The second observation is that the increase in households’ housing affordability ratio appears greater for the least well-off households and that this increase reduces as equivalised disposable income rises. Thus, for tenant households, the increase in the proportion of housing costs is greatest for households in the least well-off quintile. While the affordability ratio increases by 29% between 2010 and 2018 in the first equivalised disposable income quintile, it increases by 13-25% in the 2nd, 3rd and 4th quintiles, and by just 5% in the last quintile, which includes the most well-off households. The same observation can be made for owner-occupiers with a mortgage or loan: their affordability ratio has increased by 24% in the least well-off household quintile and by around 6% in the 2nd, 3rd and 4th quintiles, while it has fallen by 16% in the 5th quintile, representing the most well-off households. One of the explanations for this more sustained growth among the least well-off households is that while the cost of housing has increased approximately equally across all households, the income of the least well-off households has increased more slowly compared to other households. This difference therefore has a direct impact on changes of the affordability ratios.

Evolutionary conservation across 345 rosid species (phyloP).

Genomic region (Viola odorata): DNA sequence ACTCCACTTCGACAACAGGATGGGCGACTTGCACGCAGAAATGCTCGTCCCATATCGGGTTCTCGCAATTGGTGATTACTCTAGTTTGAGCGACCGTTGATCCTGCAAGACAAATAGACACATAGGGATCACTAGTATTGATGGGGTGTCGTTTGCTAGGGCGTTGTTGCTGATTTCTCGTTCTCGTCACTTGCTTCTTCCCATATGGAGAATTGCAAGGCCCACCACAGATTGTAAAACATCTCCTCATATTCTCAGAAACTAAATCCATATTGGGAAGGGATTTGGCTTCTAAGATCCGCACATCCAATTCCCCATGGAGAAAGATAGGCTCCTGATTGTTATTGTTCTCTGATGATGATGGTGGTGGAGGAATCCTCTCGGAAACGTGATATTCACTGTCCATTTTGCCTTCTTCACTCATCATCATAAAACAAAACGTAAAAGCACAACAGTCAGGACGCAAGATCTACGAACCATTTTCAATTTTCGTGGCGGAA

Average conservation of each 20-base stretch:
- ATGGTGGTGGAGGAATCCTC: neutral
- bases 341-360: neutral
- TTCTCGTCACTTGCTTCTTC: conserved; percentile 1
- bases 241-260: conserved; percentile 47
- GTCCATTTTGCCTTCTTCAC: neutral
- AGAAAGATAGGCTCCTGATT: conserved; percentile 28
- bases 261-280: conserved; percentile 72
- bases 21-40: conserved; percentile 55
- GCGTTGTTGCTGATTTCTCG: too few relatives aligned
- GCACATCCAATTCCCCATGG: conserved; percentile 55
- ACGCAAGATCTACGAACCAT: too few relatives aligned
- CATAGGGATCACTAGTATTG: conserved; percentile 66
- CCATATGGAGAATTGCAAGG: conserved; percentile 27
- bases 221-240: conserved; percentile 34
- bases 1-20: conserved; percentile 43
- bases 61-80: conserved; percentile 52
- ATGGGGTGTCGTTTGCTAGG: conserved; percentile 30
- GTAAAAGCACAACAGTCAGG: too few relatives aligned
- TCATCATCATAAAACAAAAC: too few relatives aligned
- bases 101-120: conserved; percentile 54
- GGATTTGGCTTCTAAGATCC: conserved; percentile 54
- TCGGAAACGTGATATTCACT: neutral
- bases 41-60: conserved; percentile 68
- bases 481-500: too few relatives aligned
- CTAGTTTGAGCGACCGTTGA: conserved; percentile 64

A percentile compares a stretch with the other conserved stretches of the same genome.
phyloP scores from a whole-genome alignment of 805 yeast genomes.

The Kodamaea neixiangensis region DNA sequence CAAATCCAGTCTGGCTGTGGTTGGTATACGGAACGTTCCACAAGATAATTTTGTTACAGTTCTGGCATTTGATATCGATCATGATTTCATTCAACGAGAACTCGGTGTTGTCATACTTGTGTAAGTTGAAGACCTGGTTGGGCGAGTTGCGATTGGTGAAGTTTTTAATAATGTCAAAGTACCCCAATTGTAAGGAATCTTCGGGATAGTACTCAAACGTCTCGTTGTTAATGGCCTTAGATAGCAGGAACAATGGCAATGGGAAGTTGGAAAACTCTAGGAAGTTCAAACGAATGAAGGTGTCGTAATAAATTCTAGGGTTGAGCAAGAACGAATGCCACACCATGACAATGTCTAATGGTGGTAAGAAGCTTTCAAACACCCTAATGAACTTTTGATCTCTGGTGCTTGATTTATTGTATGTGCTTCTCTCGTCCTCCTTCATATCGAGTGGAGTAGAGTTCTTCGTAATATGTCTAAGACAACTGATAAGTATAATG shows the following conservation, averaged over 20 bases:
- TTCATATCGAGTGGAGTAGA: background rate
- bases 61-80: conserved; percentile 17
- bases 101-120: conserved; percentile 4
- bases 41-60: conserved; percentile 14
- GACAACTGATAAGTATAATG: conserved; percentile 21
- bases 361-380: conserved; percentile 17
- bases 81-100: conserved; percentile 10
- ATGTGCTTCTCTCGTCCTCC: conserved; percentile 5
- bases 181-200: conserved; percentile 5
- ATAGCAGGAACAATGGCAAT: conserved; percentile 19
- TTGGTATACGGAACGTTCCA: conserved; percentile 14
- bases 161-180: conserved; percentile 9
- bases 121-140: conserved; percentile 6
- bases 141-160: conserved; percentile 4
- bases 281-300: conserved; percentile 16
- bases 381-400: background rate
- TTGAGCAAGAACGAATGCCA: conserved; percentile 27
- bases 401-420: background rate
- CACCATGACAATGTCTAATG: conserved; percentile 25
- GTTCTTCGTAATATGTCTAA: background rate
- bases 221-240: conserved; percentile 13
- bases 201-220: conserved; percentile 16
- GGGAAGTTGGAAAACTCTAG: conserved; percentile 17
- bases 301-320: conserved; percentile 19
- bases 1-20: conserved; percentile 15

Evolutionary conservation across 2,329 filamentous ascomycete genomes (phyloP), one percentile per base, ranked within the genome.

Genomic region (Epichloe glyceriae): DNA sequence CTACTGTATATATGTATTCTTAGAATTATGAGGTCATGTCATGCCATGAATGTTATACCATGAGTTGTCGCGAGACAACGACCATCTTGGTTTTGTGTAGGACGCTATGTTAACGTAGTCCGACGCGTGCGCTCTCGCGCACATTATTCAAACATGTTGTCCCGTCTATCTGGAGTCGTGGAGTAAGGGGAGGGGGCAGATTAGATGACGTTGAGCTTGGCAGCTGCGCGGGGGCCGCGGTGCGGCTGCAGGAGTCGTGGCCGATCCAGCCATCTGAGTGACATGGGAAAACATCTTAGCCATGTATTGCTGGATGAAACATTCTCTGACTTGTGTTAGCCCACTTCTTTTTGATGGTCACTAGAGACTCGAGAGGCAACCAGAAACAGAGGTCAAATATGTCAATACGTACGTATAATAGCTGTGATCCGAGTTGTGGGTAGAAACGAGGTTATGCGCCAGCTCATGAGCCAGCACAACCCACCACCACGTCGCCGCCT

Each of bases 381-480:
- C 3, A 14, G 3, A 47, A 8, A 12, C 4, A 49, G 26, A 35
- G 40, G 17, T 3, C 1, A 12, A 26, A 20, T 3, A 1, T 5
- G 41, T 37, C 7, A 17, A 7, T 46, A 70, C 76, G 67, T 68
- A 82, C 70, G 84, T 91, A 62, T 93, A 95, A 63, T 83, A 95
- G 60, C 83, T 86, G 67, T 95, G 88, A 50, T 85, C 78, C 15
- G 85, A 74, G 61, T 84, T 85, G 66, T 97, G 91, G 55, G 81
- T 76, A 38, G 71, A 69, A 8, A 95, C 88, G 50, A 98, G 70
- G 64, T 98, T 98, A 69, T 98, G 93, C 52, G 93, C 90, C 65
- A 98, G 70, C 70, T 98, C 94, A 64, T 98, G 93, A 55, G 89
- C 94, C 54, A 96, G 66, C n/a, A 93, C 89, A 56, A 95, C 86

This indicator has demonstrated that the increase in affordability ratios has not impacted Luxembourg’s population equally and that the least well-off households seem to be most affected by this increase. Owner-occupied households with mortgages or loans face significant affordability ratios, regularly rising above 30%, except for those among the 20% most well-off households. Regarding private market tenants, those belonging to the 20% least well-off households demonstrate very high affordability ratios (over 50%), with a continuous increase since 2010.
* The main results were presented during the Ministry of Housing’s press conference: The Housing Observatory notes the increasingly urgent need for ‘affordable’ housing for low-income households, 2.07.2020 (link)
All private households and their current members residing in Luxembourg at the time of the data collection, except tenants renting at a reduced price or free.
EU-SILC, 2010-2018, transversal data, version of March 2020
A break in series took place in 2016. It influenced the housing data in the sense that the calculation of housing expenses has changed. In 2015 and previous years, variables for housing expenses that specifically concern housing insurance, several taxes, garbage removal, water, gas, electricity and home maintenance costs were fully imputed. From 2016, the method of imputation of all these variables changed and the amount + rhythm of each of the housing expenses began to be surveyed. Since the amounts are requested, the amount of housing expenses are more accurate from 2016.
In 2018, tenants (renting at the market prices) belonging to the 20% of the poorest households recorded an affordability ration of 51.8%, while for tenants (renting at the market prices) in the group of the better-off households the rate was 16.9%.